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Sloning Biotechnology, BioMérieux, Ipsogen, Warnex, NHGRI, Rosetta Genomics, MRSA Dx, Applera, ABI, Celera, Abbott

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Sloning and BioMérieux Team to Find Gene Variants for Dx Development
 
Sloning Biotechnology and BioMérieux will collaborate on a feasibility study to develop gene variants for an enzyme BioMérieux can use in its in vitro diagnostics development programs, Sloning said this week.
 
Sloning, based in Munich, Germany, said it will use its Slonomics gene-synthesis technology to offer BioMérieux “a gene library with a full set of ratio-controlled mutants.”
 
BioMérieux plans to use the results of the study to identify an enzyme “with significantly enhanced characteristics” for molecular diagnostics applications.
 
Financial terms of the agreement were not released.
 

 
Ipsogen Grants Warnex Exclusive License to JAK2 Leukemia Dx in Canada
 
Ipsogen said this week it has granted Warnex exclusive rights to market its JAK2 leukemia diagnostic test in Canada.
 
The test is based on variations in the JAK2 gene, for which Ipsogen holds intellectual property rights. It detects certain mutations in the gene linked to myeloproliferative disorders, including myelogenous leukemia, polycythemia vera, essential thrombocythemia, and idiopathic myelofibrosis. 
 
Ipsogen said it offers the test as both a product and via a licensing program.
 
Financial terms of the agreement were not released.
 

 
NHGRI Sets Aside $27.5M for Population-Based GWA Studies for 'Complex Diseases'
 
The National Human Genome Research Institute plans to hand out a total of $27.5 million in grants for large-scale genome-wide association studies aimed at identifying genetic variants that relate to undisclosed ”complex diseases.”
 
The allocation will support between three and five studies over four years that aim to create population-based data to speed the process of understanding how certain genes are related to certain complex diseases.
 
According to an NHGRI RFA, the research will use information from population-based cohort studies or clinical trials with “detailed existing information on demographics, health characteristics, environmental exposures, and disease risk factors and traits.” 
 
The NHGRI said it expects the studies to attempt to “determine the population-based profile, or ‘epidemiologic architecture,’” of variants such as those in racial and ethnic subgroups in the US.
 
The studies also would identify modifiers of gene-trait associations, such as lifestyle or medicinal factors, and would identify clues that link causal variants to phenotypes.
 
The RFA would support assaying selected SNPs and other genetic variants with strong evidence for a possible causal association with a disease or trait; statistical analysis of the prevalence and associations of these variants on a population basis; provision of calculated descriptive and association data in readily interpretable form to a central database; cataloguing and disseminating the characteristics of participating population studies to be used for such investigations; and inviting collaborations with outside investigators for further functional or translational research.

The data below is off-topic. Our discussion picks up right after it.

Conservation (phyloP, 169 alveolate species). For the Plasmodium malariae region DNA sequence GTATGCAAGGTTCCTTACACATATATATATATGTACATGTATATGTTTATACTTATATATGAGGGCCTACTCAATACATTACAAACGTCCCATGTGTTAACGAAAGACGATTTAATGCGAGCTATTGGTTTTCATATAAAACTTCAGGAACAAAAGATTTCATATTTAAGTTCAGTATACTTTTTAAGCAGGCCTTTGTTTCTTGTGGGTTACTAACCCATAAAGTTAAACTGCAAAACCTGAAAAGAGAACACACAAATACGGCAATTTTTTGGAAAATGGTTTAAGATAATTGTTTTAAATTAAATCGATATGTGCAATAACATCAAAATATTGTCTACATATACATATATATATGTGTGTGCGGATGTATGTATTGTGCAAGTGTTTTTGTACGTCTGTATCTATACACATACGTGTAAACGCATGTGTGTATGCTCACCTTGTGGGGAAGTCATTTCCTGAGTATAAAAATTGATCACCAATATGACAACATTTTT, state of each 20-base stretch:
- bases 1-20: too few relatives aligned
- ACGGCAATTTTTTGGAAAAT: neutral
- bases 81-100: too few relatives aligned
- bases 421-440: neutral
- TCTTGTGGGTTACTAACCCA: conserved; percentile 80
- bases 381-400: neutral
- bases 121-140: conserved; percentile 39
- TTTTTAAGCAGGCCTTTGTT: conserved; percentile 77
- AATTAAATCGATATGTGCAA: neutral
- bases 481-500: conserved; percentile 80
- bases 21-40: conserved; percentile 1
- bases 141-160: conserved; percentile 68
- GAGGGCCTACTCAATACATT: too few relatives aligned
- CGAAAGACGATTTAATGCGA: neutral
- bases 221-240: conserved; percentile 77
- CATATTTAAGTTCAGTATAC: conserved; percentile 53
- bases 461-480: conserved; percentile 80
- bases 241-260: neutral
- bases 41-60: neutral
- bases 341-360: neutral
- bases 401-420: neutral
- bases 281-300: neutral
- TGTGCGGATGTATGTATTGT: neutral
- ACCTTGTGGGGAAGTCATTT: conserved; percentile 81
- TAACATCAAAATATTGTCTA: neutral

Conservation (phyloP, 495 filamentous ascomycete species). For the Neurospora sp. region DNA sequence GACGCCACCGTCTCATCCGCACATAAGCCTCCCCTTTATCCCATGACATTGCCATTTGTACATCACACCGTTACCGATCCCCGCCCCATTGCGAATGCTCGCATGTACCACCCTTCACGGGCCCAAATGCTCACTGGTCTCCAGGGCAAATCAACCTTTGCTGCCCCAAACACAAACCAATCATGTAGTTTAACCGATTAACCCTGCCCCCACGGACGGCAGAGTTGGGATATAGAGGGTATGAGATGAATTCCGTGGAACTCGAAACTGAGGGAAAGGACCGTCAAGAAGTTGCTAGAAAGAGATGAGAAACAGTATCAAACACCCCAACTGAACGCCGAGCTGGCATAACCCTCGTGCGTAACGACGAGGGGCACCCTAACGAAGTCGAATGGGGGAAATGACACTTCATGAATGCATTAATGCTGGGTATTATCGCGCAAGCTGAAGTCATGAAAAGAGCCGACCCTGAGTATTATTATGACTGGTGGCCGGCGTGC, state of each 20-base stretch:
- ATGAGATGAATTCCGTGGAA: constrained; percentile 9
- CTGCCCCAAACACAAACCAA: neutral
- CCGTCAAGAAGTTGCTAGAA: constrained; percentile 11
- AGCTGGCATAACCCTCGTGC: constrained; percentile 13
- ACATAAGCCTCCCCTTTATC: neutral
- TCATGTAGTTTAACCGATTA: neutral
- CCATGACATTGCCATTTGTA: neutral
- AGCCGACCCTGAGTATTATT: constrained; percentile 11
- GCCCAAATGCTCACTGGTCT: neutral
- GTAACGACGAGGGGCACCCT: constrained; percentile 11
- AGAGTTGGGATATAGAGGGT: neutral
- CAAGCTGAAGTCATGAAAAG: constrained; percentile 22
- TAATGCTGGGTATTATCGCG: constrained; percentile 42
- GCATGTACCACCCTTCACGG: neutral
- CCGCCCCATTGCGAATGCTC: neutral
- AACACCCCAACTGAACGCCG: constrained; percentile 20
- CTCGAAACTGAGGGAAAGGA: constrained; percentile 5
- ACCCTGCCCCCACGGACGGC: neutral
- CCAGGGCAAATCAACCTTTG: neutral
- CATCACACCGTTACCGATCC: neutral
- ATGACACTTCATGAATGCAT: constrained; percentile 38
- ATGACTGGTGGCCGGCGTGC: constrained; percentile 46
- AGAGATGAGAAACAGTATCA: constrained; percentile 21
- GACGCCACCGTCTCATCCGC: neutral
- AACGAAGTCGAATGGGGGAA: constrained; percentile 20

It would also provide limited funding for whole-genome amplification of “scarce, high priority” DNA samples, such as those from rare or severe disease cases or persons with extreme phenotypes; for researchers to isolate DNA from uniquely valuable stored samples; and for those who transform cryopreserved cells in highest priority participants.
 
The RFA said that the NHGRI looks to the “power and potential of large-scale GWA studies” to find genetic variants related to disease and stressed that this potential has been amply demonstrated with recent successes in macular degeneration, inflammatory bowel disease, diabetes, prostate cancer, breast cancer, and coronary disease.
 
Letters of intent for the grants are due on Oct. 19, and applications must be received by Nov. 19.
 
Additional information can be found here.
 

 
Readying to Deploy Dx Products, Rosetta Genomics' CEO Moves to US
 
Rosetta Genomics said last week that its CEO, Amir Avniel, has moved his office from the company's headquarters in Rehovot, Israel, to New York as part of a plan to expand its US operations.
 
The company said the move will "facilitate the expected launch of Rosetta Genomics' first products, growth through partnerships and collaborations, as well as corporate operations in the US."
 
"As we move closer to the planned launch of our first diagnostic products in 2008 and to ensure the growth and expansion of our technologies, it is critical to have our senior executives based in the US," said Yoav Chelouche, Rosetta Genomics' chairman of the board of directors.
 
Michael French, president of the company’s US subsidiary, Rosetta Genomics Inc., has departed the company. Avniel will assume French's responsibilities, the company said.
 

 
MRSA Dx Sales Help Drive 37 Percent Jump in Cepheid's Q2 Revenues
 
Cepheid announced last week that its second-quarter revenues increased 37 percent as R&D spending rose 28 percent and net loss declined around 26 percent.